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Saturday December 4th

Company Carolina to bring fresh perspective to Dog Sees God

From left, Steffie Park, Connor Sturgis, Rachel Deason, Alex Ferraz, Mollie Paige Wilson, Wesley Darling, and Rachel Anderson act during a dress rehearsal of Dog Sees God: Confessions of a Teenage Blockhead. The play premieres on Friday evening and will run through Sunday.
Buy Photos From left, Steffie Park, Connor Sturgis, Rachel Deason, Alex Ferraz, Mollie Paige Wilson, Wesley Darling, and Rachel Anderson act during a dress rehearsal of Dog Sees God: Confessions of a Teenage Blockhead. The play premieres on Friday evening and will run through Sunday.

A fresh cast will bring a fresh perspective to Company Carolina’s production of “Dog Sees God,” which opens tonight at Historic Playmakers Theatre.

Freshman dramatic art major Connor Sturgis, plays the lead role as Charlie Brown, or CB. Sturgis said he was slightly surprised by the unexpected and mature twist to the classic Peanuts’ plot. 

SEE THE SHOW

When: Friday through Sunday, 7 p.m.; Saturday at 2 p.m. 

Where: Historic Playmakers Theatre 

More info: on.fb.me/PoqLxe

“My first reaction was, 'Holy shit,'” he said. 

“I just wasn’t expecting it, especially something that’s taken from Charlie Brown. It’s just one of those shows you wouldn’t bring your family to. I mean you should go, just not with your grandma.”

The play takes place while CB and his friends are in high school, dealing with the height of teenage angst and drug experimentation.

“What’s interesting about this show is that it can be seen as a satire in that it takes every high school problem and puts it into a week, two weeks maybe,” said assistant director and stage manager Lauren Wilson, a senior communications studies major.

“As we’ve gotten into it, it has been incredible to see human forms take on this script, and it’s a really, really good synopsis of what the Peanut gang could be in high school.”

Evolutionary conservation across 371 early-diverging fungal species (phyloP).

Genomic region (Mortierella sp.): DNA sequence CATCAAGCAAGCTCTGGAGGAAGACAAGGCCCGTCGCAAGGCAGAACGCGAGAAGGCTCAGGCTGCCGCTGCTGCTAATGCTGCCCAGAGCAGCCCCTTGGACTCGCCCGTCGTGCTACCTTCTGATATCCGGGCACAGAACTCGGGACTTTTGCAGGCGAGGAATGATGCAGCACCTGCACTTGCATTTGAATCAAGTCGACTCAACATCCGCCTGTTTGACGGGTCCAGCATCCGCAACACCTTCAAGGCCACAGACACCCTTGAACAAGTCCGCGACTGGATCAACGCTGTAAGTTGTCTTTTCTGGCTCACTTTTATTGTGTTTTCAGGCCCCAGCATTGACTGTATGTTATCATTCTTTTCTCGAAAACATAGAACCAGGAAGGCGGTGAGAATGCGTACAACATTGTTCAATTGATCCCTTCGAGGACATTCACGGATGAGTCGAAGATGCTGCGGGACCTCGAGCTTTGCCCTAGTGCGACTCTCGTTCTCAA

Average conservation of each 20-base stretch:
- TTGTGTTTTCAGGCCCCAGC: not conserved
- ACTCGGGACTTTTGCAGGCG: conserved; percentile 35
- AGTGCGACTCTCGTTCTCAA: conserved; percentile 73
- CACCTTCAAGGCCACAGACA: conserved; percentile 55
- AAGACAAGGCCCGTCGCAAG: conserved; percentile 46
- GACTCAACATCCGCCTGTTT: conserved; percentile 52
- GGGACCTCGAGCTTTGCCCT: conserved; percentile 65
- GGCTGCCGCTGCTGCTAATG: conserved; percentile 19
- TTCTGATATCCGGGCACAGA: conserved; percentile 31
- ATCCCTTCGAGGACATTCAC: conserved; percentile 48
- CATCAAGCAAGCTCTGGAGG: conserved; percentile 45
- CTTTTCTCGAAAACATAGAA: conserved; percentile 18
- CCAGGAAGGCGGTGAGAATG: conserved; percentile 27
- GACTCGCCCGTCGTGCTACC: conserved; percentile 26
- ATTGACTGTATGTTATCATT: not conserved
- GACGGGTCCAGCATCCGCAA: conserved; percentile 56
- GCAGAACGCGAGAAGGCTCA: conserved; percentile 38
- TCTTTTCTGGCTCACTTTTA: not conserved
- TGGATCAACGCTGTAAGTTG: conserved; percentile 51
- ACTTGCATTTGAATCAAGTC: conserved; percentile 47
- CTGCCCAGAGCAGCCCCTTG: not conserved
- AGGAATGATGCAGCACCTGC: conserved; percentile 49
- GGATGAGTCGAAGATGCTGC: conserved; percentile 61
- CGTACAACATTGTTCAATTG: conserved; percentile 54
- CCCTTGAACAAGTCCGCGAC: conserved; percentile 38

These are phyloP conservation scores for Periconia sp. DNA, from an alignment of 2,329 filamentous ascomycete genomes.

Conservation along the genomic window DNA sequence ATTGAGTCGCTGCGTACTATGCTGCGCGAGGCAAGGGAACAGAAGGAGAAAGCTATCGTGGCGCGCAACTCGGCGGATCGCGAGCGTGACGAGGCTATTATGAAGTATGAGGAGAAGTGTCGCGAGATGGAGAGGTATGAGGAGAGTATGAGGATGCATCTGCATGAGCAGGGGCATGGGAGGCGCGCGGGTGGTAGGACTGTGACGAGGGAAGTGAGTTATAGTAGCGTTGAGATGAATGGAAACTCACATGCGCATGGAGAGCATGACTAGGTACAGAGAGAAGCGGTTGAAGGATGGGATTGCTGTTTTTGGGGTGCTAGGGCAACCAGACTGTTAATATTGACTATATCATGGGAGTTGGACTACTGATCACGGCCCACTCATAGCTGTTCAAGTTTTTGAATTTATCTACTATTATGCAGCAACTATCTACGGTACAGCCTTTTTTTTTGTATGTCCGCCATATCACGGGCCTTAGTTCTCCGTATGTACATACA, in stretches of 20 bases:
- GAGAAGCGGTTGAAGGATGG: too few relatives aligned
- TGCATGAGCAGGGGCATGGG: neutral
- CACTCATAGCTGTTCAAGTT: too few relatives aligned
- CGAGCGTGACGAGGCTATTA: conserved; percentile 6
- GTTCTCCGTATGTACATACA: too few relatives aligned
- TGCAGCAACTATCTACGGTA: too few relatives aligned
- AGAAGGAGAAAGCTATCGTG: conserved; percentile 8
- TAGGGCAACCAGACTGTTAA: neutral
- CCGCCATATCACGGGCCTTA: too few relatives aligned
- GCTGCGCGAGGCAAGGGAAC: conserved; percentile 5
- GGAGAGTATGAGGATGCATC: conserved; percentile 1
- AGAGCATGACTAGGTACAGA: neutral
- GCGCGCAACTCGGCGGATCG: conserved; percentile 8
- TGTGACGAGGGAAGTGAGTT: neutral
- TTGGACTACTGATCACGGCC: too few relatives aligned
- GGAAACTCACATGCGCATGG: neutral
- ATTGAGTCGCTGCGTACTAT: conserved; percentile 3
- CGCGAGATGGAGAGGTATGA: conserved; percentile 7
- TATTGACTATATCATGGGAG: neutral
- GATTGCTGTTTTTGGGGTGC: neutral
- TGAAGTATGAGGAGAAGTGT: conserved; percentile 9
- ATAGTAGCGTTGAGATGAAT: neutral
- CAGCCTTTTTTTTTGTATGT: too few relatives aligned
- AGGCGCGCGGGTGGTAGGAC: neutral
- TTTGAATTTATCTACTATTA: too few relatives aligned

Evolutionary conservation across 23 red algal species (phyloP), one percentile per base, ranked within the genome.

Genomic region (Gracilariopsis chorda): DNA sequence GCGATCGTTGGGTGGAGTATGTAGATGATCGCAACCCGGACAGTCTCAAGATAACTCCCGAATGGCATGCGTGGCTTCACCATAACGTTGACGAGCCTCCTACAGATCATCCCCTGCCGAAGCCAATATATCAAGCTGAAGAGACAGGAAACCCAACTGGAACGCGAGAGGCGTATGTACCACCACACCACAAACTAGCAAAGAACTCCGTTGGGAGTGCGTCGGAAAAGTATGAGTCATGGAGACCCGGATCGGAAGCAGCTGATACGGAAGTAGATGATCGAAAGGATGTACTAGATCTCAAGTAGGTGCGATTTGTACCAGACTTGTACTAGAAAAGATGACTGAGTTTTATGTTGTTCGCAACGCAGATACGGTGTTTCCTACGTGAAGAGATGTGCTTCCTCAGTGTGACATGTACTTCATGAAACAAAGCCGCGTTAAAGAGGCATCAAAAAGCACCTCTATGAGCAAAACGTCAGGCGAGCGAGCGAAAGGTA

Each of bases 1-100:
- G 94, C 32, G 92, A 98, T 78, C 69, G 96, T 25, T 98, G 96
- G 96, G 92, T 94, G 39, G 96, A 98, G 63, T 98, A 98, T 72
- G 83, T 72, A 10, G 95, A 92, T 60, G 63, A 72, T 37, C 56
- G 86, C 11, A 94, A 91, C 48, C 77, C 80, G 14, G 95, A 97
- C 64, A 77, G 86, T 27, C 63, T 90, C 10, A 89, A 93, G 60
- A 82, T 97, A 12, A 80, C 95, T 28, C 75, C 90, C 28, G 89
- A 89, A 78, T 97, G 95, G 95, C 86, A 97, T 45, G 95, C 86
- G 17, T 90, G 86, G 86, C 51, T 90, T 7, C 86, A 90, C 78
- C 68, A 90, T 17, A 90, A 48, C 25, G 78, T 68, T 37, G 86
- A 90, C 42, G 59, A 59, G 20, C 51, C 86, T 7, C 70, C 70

This is Wilson’s first time as assistant director. Wilson is working with junior Dakota Proctor, who is also directing for first time. 

“I think it could be described as ‘good cop, bad cop’ but sometimes we are also polar opposites in every way,” Wilson said. 

“It’s been really funny to see what the cast does with that. It gives them two perspectives to play with. We hope by giving them angles they can really form their positions that both of us will be happy with."

Proctor said he has been collaborating closely with Wilson throughout the directing process to develop the right feeling for the play.

“She reels in my crazy ideas, or as the cast has said, gives good criticism,” Proctor said.

“The hardest thing for me is that you don’t want to say something is good or fine, you want to constantly break it down, build it up and make it better.”

The production was conceptualized over the summer, and the cast has been working on the play since early February.

“We’re in tech right now and I love the things that I can see that (Proctor) directed that he is just in love with,” Wilson said.

“I can just tell he’s really proud of it and it’s still becoming something new. Every night of tech this week they’ve done something different, which is exciting to see them take the reigns because we’ve had to step back.”

Sturgis said this attention to detail has been paying off for the cast and play alike.

“I feel like with this play, it would have been easy to go overboard dramatic with it and have it all as one giant soap opera, but (because of) the way the directors handled it and the whole cast handled it, it balances out,” Sturgis said.

“It’s also unique because you have these cartoon characters dealing with real life issues, and not just Linus missing his blanket.”

arts@dailytarheel.com 

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